Author: Mark Adlers
Genre: Contemporary Humor
Publisher: eXtasy Books (February 15, 2012)
Heat Level: Moderate
Heart Rating: ♥♥♥♥♥4.5Hearts
Blurb: The country gives you more than fresh air.
When the townsfolk of Passmore get wind of the fact their Vicar’s new verger, Wilson Rooney, is gay, a series of events spark the start of both his and the vicar’s adventures when it comes to keeping the rather interesting flock of Passmore within the fold. Not only that, they’ll have to gain the approval of the parish council before Wilson can be accepted. No small task when it’s headed by one of the most conservative parish council leaders ever to have walked the face of God’s green earth.
Can the vicar get Wilson accepted into the community? Or will his efforts result in a disaster that will divide the town they have been trying to keep together since the decline in population has hit them hard. Time will tell, but not before love blooms in the most unexpected way and the vicar uses some rather unorthodox methods to get his parishioners to see the light about Wilson and his lifestyle choice.
Product Link: http://www.extasybooks.com/the-vicar-of-passmore-4/
Review: This book opens before Wilson even gets to town. The mayor of Passmore is having fits at the very idea of hiring an openly gay man. The poor vicar is caught in the middle of a debate that has the potential to rip the quiet little village apart.
Okay…confession time. Once upon a time, when I first started reading M/M fiction, I read a free sci-fi piece off of Mark Adler’s website. The main character had a detachable penis…I don’t think I ever finished reading that one. Since then, Mark and I are friends across social media and I love his humor and slant on life. But, sadly, I have never been tempted to purchase one of his books…until now.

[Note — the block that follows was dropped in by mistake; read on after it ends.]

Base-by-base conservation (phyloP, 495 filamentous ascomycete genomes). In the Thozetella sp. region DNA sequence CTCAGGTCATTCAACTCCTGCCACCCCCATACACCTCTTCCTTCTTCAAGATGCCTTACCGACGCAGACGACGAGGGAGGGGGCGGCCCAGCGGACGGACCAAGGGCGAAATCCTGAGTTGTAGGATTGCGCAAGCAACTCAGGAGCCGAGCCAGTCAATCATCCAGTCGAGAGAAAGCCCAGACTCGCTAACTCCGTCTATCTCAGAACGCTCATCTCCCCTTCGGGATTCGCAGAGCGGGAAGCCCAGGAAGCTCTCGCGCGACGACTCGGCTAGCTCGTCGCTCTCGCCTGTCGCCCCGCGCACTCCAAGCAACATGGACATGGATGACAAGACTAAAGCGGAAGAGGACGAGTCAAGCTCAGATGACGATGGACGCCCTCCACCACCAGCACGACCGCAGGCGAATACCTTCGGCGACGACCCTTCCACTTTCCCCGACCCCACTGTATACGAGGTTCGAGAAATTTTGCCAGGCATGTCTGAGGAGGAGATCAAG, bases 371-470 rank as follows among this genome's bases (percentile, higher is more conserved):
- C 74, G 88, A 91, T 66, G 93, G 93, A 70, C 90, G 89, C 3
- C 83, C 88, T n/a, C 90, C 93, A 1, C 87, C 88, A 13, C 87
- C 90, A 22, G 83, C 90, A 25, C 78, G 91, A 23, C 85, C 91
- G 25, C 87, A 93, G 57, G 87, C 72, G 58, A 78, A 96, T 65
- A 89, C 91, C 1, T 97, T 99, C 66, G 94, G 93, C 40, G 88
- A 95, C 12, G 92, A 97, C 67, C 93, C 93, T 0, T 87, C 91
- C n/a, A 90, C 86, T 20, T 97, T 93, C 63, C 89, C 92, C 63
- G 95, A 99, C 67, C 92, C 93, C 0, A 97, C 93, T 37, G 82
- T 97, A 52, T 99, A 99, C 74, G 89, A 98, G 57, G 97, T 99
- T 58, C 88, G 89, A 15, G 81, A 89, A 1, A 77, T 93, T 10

I am a huge fan of the BBC sitcom, The Vicar of Dibley, which ran from 1994 – 2007. From page one; I felt like I’d been dropped into the tight-knit world that is an English village. And I giggled through till the end. This is not your traditional romance. Wilson finds true love, sure. But, the cast of characters that we meet and fall in love with are amazing. Mrs. Clump, who misses her dearly departed submissive husband, Mr. Noel, her next door neighbor, who feels he has come to an age where clothing is optional…even to do yard work, and my personal favorite, Farmer Scott, a simple farmer who is very “fond” of his animals. As with all good parody, there is a subtle tread of social commentary, but if you aren’t looking for it…you’ll probably miss it.
I feel confident saying, if all clergy were like the Vicar of Passmore, Karl Edmondson, the world’s houses of worship would be filled to overflowing. He takes his job as shepherd of his flock serious, but loves and respects each one individually. I hope this is not a one-off. I would love to revisit this village again.